Photo by Julia Amies-Green taken on 6 October 2016: “Beautiful light on the moor last evening as the sun was setting.”
Mature beech hedges are a distinctive feature of Exmoor. They provide shelter to livestock and crops, are home to valuable wildlife, and an important historical record of human activity in the area. Usually they can be found on top of earth banks, some of them 2 metres high. It is thought that some of these hedge walls go back 1000 years.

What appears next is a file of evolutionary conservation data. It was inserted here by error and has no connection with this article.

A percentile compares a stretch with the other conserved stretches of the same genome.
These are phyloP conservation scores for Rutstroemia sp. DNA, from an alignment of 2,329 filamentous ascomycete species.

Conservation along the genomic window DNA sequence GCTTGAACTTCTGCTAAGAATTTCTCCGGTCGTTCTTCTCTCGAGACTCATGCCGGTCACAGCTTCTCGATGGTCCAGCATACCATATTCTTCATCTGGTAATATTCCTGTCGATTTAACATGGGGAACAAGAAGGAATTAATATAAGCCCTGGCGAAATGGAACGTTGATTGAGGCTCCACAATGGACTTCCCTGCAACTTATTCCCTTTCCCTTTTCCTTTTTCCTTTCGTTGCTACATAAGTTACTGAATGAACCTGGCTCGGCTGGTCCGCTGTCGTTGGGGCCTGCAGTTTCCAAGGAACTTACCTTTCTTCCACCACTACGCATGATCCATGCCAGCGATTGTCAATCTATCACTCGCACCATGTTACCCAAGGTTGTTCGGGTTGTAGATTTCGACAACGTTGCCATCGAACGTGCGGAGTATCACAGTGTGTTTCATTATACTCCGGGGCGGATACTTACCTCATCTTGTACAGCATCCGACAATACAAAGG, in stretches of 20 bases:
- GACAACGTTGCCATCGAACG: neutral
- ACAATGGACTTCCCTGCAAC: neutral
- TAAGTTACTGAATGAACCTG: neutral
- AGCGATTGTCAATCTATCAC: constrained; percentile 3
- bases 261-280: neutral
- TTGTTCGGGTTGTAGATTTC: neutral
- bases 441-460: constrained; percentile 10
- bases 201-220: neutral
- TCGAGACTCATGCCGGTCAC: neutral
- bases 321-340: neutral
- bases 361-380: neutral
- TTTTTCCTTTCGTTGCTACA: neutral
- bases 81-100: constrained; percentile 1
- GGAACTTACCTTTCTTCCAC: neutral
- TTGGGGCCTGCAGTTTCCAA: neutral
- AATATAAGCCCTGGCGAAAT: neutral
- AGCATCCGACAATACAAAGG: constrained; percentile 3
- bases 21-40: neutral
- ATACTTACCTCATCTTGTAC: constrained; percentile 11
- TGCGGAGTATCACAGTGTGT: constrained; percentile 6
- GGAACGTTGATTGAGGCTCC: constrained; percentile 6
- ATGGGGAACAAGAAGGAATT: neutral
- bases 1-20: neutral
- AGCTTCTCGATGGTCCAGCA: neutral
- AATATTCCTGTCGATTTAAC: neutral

The Knight family of Simonsbath used beech extensively in the mid 19th century during their huge moorland reclamation project as did the Acland family who had a large estate on the moor. Following experiments, they found that beech was the best choice to top the banks as it grows higher on Exmoor than anywhere else and is of little logging value. When thinned and layed properly, it forms a good wind and stock-proof barrier.
(Source: Everything Exmoor)